Sun haters, to the left. Solar Impulse 2 touched down in Abu Dhabi today, becoming the first fuel-free plane to successfully circumnavigate the globe. OK, so the 22,000-mile trip took a minute: The solar-powered bird lifted off from the same city in March 2015. But despite a few setbacks, the plane and Swiss pilot Bertrand Piccard (who took shifts with fellow flyer André Borschberg) touched down without incident.

Solar Impulse 2 is a seriously nifty machine. Its 236-foot wingspan makes it wider than a Boeing 747, but the thing is just 5,000 pounds. 17,000 rigid, photovoltaic panels charge four uber-efficient batteries, which make up nearly a third of the weight. Its four 17.4-horsepower motors definitely aren’t the fastest: The plane tops out around 90 mph, and traveled at an average of 38 mph across the Pacific. (Yeah, we’d honk at it on the highway, too.)

But the slow speed didn’t seem to bother Piccard and Borchberg, who used yoga, meditation, and breathing exercises to get through day-long stretches in the plane’s coffin-like cockpit. Making history also seems to be worth sleeping in 20-minute spells—the pilots did that, too.

At a few points in the 17-leg journey, though, it sure looked like Solar Impulse 2 wouldn’t make it. The pilots faced ugly weather over the Pacific—storms are particularly bad news for a sun-powered plane. Then the Pacific leg also fried the plane’s batteries, leading to a nine-month delay. But the team sure made the best of that, raising an extra $20 million from sponsors and adding a battery cooling system. Then in May, another boo-boo: A power outage in Dayton, Ohio, deflated the plane’s bespoke hangar and slightly damaged the plane. In mid-July, Piccard’s upset stomach delayed the final leg between Cairo, Egypt, and Abu Dhabi. And in a final twist of irony, the sun tried sabotaging the mission. Super-hot temperatures (like, 119 degrees Fahrenheit hot) over the Saudi Arabian desert postponed the trip once again.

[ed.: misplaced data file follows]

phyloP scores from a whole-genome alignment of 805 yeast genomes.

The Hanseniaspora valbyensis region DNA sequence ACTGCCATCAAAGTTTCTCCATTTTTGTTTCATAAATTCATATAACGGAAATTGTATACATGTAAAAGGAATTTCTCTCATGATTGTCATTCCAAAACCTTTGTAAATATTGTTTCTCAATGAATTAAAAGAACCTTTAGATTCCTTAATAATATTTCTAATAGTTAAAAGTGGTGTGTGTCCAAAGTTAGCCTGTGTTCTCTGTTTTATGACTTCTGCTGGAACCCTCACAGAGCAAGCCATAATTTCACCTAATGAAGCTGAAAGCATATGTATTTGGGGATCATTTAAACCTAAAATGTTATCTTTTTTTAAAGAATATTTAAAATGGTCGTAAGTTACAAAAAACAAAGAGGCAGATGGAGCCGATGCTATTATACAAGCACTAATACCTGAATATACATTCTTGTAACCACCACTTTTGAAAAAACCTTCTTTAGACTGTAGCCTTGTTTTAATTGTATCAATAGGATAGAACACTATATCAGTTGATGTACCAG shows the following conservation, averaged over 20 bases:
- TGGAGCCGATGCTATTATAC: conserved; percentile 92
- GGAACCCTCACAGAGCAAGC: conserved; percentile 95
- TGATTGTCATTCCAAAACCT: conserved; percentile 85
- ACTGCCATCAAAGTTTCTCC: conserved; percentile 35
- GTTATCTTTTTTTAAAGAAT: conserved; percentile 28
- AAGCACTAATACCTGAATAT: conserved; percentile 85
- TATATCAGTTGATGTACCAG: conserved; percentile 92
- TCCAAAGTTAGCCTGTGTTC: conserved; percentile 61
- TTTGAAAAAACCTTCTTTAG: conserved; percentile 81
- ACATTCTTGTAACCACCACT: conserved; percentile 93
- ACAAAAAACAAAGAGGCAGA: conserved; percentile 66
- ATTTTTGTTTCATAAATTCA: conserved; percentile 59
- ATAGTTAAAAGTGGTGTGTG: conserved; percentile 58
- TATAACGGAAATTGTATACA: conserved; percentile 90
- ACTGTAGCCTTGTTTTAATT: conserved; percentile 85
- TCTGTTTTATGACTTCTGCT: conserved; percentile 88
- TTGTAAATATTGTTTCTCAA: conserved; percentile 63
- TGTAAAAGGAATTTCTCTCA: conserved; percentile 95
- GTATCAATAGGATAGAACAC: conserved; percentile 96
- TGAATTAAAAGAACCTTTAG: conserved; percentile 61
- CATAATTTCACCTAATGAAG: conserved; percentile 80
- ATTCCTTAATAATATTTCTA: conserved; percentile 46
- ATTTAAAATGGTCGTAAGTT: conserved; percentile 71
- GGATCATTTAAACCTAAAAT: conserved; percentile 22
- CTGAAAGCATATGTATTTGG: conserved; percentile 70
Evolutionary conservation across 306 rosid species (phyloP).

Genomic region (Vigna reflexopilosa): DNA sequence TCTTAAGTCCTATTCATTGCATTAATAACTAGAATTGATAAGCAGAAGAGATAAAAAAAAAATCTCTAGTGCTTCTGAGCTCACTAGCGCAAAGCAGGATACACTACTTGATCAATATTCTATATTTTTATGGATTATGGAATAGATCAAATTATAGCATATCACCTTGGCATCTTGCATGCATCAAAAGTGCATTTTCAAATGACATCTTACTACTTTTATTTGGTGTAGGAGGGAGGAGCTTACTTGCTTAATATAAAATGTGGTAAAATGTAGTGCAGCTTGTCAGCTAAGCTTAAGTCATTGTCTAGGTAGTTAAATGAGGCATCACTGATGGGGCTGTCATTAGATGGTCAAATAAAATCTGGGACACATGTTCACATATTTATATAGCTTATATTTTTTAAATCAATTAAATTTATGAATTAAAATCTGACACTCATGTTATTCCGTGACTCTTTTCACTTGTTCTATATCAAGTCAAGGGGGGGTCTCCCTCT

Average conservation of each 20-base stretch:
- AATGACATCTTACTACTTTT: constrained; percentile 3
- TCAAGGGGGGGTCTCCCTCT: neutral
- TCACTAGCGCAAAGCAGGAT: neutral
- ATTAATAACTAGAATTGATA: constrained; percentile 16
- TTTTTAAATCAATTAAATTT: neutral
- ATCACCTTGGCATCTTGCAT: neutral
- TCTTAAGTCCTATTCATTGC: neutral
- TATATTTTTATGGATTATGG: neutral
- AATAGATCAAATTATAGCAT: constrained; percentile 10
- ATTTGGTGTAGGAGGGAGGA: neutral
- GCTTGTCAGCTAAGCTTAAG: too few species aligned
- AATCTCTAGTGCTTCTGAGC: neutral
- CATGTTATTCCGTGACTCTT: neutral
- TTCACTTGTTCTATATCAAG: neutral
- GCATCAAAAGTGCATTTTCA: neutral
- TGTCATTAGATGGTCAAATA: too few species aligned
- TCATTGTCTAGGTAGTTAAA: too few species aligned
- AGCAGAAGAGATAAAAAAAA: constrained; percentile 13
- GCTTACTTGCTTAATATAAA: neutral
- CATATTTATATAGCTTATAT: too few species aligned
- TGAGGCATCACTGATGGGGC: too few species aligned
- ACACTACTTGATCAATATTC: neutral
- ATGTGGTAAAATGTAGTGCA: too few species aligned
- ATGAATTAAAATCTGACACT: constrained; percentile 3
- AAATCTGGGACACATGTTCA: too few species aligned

Which is all to say: Setting records is hard. But also kinda fun? “When I’m flying a solar airplane that can fly forever, I have the impression to be already 30 years in the future,” Piccard told WIRED in April. “And when I land, I have the impression to go back in the past. I say, ‘Wow, they are still using combustion engines!’”

Welcome back from the future, good sir.

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Solar Impulse Just Completed Its Momentous Flight Around the World